The Way We See It: The normalization of sexual harassment ends now

Facing sexual harassment as a part of daily life, people must promote change in education and reduce the sense of normalcy around these incidents.

Maybe it was being groped in the halls. Maybe it was a catcall on your way to class. Maybe it was an unsolicited comment or picture over Snapchat. Maybe it was a vulgar “joke”. But no matter what sort of sexual harassment you may have faced, you are not alone.
It is an unsettling reality that 86% of women ages 18-24 have been sexually harassed in some way, according to a study conducted by the United Nation. It is disappointing that sexual harassment is the status quo, and that it is all too often brushed off as simply a part of “growing up” a girl.
Daughters, alarmed by sexual harassment, tell their mothers and are met with the response: it happened to me, too. Sexual harassment has plagued generations and has been normalized. Girls are told to cover up, walk different halls, avoid walking alone and carry pepper spray. Mothers pass on tools of survival to daughters. It seems that there is a societal book of rules to play by and a set of expectations to conform to in order to avoid the unsettling experience of objectification.
Even if women do everything right, even if they are cautious and follow every single rule, their safety is not guaranteed. Thirty-three-year-old Sarah Everard was walking on the most well-lit streets, talking to her boyfriend on the phone and wearing brightly colored clothing when she was abducted, sexually assaulted and murdered, according to The Wall Street Journal.
Surveys from 143 countries show that men feel safer than women when walking alone at night, Stop Street Harassment reports.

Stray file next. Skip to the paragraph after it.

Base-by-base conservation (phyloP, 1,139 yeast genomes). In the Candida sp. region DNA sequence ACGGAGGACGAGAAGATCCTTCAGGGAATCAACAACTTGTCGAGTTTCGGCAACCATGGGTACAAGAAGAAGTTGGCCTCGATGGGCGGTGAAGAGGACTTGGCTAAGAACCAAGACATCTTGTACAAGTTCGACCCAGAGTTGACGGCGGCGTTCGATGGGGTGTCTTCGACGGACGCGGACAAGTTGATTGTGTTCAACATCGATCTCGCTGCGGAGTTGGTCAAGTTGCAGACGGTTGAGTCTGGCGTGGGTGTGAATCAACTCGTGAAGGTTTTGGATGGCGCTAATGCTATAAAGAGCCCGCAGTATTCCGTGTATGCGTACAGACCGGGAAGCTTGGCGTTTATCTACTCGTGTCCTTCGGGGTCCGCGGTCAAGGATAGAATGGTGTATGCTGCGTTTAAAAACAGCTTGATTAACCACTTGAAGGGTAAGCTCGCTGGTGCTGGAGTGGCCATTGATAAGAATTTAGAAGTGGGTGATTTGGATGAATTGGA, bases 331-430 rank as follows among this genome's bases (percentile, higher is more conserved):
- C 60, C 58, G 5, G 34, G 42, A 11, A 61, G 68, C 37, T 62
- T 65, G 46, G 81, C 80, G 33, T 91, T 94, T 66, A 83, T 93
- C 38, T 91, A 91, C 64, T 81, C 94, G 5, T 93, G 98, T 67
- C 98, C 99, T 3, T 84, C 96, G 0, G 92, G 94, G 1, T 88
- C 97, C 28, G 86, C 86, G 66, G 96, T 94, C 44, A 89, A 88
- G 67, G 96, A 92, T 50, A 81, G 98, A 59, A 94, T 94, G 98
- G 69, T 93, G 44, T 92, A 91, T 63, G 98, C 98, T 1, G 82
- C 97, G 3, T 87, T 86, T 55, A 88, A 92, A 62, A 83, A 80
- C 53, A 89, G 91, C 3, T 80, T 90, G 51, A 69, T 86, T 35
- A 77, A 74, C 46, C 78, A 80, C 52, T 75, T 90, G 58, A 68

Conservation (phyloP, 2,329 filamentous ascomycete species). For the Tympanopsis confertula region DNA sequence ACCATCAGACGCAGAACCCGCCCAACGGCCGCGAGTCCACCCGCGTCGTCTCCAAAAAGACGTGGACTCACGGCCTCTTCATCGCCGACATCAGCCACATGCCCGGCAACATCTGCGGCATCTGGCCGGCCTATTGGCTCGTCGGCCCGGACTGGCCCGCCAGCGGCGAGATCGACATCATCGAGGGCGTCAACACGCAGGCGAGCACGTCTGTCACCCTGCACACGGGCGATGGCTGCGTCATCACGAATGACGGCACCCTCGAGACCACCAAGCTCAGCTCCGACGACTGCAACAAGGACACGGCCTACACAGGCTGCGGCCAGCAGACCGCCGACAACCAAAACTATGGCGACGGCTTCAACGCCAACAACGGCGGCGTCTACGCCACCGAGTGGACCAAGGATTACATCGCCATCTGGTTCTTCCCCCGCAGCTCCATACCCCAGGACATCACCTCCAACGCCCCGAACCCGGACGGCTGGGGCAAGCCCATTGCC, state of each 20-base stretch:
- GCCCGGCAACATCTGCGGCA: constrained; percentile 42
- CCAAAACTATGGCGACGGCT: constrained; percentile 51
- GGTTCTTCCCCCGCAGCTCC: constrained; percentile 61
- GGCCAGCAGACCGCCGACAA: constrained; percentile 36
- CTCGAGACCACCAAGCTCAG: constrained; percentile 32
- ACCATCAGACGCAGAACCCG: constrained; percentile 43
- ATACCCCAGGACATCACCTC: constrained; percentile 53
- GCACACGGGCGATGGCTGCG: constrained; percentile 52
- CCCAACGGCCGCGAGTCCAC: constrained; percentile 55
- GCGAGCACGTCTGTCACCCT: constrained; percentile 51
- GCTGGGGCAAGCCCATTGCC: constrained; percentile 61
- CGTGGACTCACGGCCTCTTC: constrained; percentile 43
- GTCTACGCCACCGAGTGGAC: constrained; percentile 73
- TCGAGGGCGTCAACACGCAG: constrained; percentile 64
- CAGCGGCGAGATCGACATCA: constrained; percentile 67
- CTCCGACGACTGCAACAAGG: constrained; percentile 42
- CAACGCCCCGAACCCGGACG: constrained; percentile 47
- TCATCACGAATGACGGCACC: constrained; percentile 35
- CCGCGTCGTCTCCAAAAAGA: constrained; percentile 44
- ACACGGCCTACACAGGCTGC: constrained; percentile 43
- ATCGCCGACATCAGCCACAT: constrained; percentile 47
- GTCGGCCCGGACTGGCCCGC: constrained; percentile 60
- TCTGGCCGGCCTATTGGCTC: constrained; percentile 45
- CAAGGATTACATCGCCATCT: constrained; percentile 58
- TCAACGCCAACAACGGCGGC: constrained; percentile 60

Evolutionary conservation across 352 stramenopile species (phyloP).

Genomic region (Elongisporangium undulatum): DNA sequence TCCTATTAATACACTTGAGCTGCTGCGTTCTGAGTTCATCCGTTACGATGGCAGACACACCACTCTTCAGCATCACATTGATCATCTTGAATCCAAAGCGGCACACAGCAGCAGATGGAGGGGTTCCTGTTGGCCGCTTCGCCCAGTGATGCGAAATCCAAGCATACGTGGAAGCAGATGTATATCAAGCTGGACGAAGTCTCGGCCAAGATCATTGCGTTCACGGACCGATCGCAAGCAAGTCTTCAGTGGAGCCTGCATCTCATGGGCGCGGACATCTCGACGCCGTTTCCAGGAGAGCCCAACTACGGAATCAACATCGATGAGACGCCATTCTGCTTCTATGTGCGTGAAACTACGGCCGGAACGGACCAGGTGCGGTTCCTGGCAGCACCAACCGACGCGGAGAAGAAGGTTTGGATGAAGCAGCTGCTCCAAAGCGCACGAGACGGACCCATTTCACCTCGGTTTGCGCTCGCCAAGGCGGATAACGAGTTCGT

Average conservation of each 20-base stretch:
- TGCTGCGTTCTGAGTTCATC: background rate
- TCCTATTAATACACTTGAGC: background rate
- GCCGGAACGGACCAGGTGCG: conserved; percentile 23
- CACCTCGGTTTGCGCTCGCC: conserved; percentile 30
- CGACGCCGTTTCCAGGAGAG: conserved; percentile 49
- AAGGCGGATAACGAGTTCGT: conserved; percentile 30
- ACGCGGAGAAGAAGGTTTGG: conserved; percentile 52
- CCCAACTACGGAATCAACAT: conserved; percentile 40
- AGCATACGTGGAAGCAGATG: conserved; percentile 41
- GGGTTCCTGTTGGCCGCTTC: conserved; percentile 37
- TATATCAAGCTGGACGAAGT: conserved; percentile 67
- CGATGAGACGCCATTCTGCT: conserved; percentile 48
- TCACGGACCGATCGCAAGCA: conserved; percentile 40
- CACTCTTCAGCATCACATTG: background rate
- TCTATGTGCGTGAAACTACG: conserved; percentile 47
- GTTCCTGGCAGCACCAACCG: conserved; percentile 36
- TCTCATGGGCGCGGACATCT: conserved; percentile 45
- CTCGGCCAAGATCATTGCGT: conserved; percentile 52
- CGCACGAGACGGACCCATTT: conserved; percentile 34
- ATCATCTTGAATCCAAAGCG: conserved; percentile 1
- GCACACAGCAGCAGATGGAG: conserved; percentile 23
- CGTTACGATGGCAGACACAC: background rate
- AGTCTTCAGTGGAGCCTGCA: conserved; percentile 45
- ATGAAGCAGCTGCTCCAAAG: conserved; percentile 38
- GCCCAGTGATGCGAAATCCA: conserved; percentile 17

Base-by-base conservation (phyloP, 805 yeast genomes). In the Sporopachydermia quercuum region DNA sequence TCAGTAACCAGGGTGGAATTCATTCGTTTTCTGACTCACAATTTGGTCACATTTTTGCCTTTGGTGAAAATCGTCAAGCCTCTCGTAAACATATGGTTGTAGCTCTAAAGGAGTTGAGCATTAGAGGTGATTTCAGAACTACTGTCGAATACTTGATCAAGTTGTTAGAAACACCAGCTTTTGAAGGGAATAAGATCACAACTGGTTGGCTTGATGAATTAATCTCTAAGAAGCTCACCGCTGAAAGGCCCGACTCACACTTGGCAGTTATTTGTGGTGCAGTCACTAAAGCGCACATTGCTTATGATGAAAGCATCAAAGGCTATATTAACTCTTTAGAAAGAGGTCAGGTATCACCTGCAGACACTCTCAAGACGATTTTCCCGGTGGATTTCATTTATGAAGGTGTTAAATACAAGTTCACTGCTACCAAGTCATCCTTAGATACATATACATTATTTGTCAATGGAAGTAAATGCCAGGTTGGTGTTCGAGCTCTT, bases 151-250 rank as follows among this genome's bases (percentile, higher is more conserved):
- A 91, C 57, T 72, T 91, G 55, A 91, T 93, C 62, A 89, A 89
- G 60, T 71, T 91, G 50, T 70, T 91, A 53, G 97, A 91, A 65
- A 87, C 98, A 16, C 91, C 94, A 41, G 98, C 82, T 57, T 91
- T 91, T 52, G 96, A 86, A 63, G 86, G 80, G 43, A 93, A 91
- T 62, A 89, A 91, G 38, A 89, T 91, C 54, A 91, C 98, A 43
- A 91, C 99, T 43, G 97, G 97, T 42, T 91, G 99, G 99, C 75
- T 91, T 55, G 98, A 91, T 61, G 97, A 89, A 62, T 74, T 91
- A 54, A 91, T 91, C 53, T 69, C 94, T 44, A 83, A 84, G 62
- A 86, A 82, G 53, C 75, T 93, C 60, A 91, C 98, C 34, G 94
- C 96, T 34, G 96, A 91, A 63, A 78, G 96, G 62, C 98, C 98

Wolf-whistling, shouting or making sexually suggestive comments/gestures to someone, is not a compliment. Also known as catcalling, this phenomenon is not a feel-good, happy scenario. We have grown up with the stories of women around us who have been sexually assaulted, raped and murdered after ignoring catcalls. Every news segment about sexual harassment or assault causes us to grip our keys a little tighter and look over our shoulders when walking alone.
A key factor in the normalization of sexual harassment is a lack of accountability. Girls are often dress coded so as to not “distract” boys, but boys are often not held accountable when distracting girls with sexual harassment. Schools across the country have lacked in addressing sexual assault and harassment, having the mentality that a boy’s future is more important than justice and education for women. Not only do boys need to be held accountable, but they need to be educated. Maybe if we educated boys on appropriate ways to interact with girls, we would not need to teach girls how to play defense.
We also need to start teaching girls that sexual harassment is not normal. In educating against the status quo, we should encourage girls to report incidences of sexual assault. When such incidents are reported honestly, it becomes possible to hold the necessary appropriate accountability for aggressors.
Sexual harassment should not be dismissed as a part of life or a necessary step in climbing a career ladder. It should not be the status quo. It should not be something we just have to accept as a part of our journey towards womanhood. We must incite a culture change, so that we no longer have to pass on lessons to our daughters on how to avoid objectification.